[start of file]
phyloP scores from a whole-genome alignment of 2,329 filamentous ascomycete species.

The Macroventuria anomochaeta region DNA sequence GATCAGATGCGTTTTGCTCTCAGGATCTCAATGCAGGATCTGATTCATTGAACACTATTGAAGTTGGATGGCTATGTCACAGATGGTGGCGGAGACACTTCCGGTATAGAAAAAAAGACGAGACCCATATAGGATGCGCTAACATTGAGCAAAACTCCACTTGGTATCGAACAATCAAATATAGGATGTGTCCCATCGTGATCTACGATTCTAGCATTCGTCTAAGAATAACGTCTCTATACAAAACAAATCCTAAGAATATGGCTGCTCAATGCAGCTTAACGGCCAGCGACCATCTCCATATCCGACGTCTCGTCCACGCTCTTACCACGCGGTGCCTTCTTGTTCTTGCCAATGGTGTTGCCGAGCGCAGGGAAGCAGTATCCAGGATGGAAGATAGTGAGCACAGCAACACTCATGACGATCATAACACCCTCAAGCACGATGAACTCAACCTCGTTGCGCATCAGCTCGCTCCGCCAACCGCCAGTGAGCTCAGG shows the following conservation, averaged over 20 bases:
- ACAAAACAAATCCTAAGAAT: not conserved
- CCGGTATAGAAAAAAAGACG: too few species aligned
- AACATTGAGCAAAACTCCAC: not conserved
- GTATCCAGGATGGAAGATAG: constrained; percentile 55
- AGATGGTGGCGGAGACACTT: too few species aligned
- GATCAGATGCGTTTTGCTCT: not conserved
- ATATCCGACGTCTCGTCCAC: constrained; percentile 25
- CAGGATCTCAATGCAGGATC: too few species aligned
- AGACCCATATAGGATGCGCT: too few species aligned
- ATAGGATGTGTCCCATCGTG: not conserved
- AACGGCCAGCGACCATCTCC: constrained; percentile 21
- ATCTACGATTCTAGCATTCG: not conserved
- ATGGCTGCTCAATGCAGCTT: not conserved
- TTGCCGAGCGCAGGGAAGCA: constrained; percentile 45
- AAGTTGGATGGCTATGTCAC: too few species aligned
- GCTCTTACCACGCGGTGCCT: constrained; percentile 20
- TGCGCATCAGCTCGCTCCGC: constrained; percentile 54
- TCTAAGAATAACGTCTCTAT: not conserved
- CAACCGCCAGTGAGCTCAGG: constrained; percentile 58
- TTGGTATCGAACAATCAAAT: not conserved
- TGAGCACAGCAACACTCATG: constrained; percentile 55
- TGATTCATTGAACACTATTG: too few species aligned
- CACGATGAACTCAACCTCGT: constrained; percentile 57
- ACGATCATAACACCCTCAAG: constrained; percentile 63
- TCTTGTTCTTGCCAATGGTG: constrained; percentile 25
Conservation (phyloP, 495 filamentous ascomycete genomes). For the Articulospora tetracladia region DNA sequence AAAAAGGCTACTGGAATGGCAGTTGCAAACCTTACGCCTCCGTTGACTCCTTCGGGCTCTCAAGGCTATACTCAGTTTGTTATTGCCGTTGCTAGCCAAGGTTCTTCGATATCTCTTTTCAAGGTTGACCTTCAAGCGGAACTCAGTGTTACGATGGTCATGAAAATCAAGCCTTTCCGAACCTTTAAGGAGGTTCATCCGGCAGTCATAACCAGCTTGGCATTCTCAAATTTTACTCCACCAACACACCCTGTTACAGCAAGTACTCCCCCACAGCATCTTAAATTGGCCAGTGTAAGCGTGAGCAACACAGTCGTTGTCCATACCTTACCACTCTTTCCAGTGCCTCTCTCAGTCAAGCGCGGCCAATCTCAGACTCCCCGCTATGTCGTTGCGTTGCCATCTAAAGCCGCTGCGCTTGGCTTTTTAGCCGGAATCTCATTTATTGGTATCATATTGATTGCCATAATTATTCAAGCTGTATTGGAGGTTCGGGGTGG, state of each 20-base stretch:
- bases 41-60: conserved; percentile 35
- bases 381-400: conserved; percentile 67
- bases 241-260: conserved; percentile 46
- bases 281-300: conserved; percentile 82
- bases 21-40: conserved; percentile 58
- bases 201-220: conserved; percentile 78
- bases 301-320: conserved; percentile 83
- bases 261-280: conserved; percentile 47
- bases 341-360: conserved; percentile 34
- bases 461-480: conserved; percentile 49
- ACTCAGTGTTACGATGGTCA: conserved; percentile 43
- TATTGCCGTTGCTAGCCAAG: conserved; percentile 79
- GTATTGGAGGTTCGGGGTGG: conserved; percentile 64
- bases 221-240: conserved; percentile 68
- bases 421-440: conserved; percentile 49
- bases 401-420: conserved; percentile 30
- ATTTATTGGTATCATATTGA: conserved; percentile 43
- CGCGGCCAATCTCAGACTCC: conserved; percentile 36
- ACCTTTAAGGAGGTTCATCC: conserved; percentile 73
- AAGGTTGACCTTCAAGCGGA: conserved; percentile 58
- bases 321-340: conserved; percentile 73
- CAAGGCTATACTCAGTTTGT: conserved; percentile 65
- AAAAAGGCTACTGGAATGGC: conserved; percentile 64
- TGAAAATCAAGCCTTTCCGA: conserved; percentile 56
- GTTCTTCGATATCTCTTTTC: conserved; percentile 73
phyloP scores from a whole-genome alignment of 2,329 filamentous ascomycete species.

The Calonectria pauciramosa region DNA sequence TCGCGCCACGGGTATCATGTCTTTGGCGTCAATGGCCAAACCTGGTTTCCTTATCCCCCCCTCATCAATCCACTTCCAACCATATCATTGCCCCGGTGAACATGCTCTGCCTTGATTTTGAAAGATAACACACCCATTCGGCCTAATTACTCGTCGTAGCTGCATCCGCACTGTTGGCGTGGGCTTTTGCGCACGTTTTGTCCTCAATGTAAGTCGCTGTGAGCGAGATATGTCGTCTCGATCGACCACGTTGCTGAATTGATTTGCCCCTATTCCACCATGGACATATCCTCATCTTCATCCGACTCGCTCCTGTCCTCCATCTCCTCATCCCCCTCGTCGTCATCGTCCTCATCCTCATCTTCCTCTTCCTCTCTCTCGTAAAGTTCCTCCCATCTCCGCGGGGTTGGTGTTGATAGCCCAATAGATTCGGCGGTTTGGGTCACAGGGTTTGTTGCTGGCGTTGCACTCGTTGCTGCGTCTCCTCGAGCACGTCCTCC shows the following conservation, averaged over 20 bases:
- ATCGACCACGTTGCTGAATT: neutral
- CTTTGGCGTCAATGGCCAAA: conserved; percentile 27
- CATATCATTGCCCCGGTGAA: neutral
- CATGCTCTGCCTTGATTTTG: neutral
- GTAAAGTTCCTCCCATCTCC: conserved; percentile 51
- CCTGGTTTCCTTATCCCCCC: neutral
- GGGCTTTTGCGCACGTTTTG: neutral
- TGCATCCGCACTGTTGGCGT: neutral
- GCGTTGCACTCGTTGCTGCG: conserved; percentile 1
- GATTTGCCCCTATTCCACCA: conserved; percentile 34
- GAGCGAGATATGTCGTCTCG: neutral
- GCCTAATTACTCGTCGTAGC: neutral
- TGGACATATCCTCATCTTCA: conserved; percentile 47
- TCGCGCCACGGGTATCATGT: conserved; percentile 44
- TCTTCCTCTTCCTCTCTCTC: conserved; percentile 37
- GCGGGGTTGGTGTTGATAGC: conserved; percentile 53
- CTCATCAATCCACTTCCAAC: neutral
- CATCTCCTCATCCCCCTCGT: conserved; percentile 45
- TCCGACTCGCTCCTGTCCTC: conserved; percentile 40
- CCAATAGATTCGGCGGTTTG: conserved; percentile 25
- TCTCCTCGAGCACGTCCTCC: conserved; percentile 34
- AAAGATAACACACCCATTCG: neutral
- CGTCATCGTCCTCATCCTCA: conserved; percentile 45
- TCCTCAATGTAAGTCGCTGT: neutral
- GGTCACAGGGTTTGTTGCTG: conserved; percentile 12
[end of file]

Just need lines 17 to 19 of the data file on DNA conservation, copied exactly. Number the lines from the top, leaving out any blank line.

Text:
- AAGTTGGATGGCTATGTCAC: too few species aligned
- GCTCTTACCACGCGGTGCCT: constrained; percentile 20
- TGCGCATCAGCTCGCTCCGC: constrained; percentile 54